New Passenger Terminal Planned For the Trenton-Mercer Airport
Trenton-Mercer Airport in Ewing Township will get a new passenger terminal to accommodate the dramatic increase in the number of travelers since Frontier Airlines began flying out of the facility in 2012. Mercer County Executive Brian Hughes described the nearly $50-million project during his annual State of the County address January 21 at a luncheon sponsored by the MIDJersey Chamber of Commerce at the Hyatt Regency Princeton.
“The growth at the airport has been incredible,” Mr. Hughes said. “Close to a million passengers move through the airport each year.”
In the fall of 2014, a $7-million project to enlarge the waiting area, add a new baggage claim facility, and expand parking lots was undertaken, financed by funds recovered through airport revenue. But it wasn’t enough. The growing popularity of the small airfield off of Interstate 95 has created an increasing need for more space both inside and outside the terminal.
“At current levels, we will continue to bring $2 million per year through the airport, and those funds are available to reinvest into future improvements,” Mr. Hughes said. “Our region can support even further growth at the airport. But the passenger terminal is almost 50 years old, and much too small and outdated to handle that volume. We will miss too many opportunities if we don’t address this issue now.”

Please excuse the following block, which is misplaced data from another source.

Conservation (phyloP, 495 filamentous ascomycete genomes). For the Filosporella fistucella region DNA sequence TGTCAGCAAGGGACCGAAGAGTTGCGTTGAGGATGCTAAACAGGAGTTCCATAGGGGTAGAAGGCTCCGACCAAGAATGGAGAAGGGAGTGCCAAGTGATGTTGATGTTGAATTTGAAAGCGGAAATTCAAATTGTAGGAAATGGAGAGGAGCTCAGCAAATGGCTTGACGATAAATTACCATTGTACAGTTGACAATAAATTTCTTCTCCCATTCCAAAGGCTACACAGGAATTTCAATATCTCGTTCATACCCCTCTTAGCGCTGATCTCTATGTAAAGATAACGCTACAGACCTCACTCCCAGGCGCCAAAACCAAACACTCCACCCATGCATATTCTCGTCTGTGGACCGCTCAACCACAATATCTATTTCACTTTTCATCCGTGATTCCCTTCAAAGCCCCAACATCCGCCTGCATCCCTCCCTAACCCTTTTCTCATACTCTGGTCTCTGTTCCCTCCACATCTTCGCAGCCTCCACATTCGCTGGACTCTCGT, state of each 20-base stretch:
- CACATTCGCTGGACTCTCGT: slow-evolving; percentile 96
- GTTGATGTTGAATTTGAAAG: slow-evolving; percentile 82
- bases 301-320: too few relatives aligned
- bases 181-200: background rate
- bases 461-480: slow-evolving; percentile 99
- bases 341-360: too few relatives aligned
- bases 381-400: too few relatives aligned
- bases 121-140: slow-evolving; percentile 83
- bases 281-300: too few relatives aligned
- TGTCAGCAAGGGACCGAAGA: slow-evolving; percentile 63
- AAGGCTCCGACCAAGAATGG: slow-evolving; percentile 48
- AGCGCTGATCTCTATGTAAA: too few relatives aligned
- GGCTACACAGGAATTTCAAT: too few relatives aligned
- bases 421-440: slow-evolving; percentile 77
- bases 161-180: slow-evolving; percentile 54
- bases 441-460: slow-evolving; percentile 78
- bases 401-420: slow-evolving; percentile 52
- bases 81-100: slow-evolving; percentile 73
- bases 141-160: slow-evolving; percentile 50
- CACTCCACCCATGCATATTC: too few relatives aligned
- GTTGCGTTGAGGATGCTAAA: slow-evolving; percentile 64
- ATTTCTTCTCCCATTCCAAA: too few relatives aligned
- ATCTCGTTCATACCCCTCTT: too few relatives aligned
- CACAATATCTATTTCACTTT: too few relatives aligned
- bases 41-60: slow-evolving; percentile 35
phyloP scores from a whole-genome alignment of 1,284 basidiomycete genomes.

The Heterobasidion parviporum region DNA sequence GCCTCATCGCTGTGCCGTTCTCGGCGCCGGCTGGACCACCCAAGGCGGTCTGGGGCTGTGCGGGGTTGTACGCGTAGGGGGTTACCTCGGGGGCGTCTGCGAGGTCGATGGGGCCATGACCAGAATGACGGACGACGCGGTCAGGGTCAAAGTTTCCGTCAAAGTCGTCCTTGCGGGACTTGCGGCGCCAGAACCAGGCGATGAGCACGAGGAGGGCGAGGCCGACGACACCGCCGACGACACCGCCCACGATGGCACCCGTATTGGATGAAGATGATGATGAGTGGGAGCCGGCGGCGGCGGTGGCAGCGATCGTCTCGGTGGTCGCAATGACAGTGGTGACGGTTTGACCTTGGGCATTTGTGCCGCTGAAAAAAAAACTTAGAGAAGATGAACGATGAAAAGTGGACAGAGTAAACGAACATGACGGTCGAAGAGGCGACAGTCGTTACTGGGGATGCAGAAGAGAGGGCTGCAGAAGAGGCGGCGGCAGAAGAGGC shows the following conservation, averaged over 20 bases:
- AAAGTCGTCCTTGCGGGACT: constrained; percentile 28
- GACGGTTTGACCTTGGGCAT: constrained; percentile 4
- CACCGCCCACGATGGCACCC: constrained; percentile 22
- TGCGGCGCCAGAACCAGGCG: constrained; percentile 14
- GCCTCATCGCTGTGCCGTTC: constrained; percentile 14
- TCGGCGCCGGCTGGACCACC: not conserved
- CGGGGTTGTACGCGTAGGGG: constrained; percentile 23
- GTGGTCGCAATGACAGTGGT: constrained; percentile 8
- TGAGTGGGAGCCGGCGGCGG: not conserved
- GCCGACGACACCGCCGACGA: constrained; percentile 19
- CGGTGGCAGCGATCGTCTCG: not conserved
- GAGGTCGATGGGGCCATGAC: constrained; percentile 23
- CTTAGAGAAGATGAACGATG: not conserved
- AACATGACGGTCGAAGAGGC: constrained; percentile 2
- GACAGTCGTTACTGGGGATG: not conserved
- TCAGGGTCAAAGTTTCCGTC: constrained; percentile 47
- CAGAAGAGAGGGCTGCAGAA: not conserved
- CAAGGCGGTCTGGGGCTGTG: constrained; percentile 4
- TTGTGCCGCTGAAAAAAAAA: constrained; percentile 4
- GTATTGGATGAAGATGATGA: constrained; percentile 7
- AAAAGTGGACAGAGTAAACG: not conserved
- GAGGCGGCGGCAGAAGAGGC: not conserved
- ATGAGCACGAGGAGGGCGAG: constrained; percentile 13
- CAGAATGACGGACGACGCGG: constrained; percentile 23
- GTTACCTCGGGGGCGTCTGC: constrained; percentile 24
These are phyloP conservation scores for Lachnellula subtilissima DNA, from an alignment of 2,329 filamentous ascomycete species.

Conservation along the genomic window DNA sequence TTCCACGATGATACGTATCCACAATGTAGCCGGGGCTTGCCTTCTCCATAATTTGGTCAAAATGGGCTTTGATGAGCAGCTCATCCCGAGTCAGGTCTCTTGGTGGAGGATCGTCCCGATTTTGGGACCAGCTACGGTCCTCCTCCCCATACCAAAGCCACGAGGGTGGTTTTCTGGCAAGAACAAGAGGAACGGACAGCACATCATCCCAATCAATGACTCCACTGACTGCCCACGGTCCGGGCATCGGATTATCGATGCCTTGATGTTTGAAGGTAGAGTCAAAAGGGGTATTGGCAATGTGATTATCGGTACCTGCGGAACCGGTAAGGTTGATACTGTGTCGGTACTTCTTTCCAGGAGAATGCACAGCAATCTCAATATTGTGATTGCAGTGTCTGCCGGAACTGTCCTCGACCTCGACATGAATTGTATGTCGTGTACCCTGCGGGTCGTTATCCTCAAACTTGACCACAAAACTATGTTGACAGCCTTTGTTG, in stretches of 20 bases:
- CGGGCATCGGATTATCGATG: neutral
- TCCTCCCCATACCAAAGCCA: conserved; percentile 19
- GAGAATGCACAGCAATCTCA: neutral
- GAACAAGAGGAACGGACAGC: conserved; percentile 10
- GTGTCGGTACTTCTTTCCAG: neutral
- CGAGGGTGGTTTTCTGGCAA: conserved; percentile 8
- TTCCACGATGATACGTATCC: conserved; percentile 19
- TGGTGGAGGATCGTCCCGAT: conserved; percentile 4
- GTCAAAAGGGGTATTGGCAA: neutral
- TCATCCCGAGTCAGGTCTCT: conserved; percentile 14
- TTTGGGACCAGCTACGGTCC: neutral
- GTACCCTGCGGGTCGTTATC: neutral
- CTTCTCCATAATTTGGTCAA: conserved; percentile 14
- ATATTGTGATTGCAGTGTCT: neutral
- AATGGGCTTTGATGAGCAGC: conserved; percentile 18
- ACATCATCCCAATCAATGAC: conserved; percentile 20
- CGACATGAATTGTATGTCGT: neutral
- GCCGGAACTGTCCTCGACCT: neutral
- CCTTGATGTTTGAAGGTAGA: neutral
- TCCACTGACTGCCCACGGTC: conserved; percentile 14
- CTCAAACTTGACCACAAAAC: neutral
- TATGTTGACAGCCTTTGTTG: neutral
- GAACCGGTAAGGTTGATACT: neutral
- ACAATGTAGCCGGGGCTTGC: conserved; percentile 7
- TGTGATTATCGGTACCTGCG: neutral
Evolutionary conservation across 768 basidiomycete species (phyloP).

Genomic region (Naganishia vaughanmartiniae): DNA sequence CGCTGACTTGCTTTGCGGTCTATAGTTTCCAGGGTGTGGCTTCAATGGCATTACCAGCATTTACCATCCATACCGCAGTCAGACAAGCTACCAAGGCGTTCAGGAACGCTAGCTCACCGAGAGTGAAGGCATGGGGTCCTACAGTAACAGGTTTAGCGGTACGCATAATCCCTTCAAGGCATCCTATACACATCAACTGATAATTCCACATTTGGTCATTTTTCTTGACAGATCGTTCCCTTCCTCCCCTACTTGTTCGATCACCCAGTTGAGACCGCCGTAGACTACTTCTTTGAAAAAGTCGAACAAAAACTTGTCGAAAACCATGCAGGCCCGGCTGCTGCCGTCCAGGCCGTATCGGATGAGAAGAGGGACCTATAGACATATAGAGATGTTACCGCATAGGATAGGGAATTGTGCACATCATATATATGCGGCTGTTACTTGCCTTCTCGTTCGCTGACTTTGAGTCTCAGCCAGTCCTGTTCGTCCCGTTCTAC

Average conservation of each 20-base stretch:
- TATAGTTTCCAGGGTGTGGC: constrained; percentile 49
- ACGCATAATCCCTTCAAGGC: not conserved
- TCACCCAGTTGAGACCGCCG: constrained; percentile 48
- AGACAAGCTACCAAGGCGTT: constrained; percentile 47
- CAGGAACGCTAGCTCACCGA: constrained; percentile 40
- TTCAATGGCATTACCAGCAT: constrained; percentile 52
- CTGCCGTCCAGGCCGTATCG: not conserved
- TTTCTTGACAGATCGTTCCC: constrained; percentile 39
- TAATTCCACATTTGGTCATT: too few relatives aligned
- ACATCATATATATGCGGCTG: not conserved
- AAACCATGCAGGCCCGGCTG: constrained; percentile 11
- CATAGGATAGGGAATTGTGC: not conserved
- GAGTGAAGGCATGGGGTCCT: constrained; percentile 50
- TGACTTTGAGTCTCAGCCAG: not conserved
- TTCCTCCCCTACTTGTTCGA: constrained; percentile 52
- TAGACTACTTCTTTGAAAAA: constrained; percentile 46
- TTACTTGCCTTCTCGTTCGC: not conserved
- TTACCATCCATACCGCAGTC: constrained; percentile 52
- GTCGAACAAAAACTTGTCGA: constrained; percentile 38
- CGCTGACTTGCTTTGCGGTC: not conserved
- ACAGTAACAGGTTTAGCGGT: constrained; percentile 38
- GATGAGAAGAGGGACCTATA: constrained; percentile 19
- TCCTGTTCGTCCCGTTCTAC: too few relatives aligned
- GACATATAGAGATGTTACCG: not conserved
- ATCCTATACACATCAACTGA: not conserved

The County will “expedite the planning process and move aggressively” to design and build a new terminal. The project could take up to four years.
Before the Denver-based Frontier Airlines took over operations of the airfield, several carriers had tried and failed to turn it into a viable alternative to Philadelphia and Newark airports. The most recent was Eastwind, in 1995. Most residents were unfamiliar with Frontier when the airline came in, but the carrier has successfully marketed itself as a more convenient, and often less costly alternative to the larger carriers at bigger airports.
Education, Mercer at Play
Also at the meeting, Mr. Hughes announced the creation of the Mercer County Partnership for Educational Attainment, to strengthen the credentials of the local workforce. “Economists agree that education is the single most important factor in determining regional economic success,” he said. “And improving educational attainment is probably the single most important thing we can do for the future of our region.”
Jianping Wang, the new president of Mercer County Community College, will serve as chair of the panel. The presidents of Princeton, Rider, and Thomas Edison State universities, and The College of New Jersey, have been asked to participate, Mr. Hughes said. His goal for the new commission, which will also include business leaders and other stakeholders, is to increase the percentage of the County’s workforce with a college degree or equivalent by one percent, or about 2,500 people, over the next five years.
Mr. Hughes spoke of plans to authorize a second round of grants for the Mercer at Play program, which provides grants to municipalities for construction or rehabilitation of local recreational facilities. The object is to encourage people, particularly children, to use the facilities to improve their health and fitness.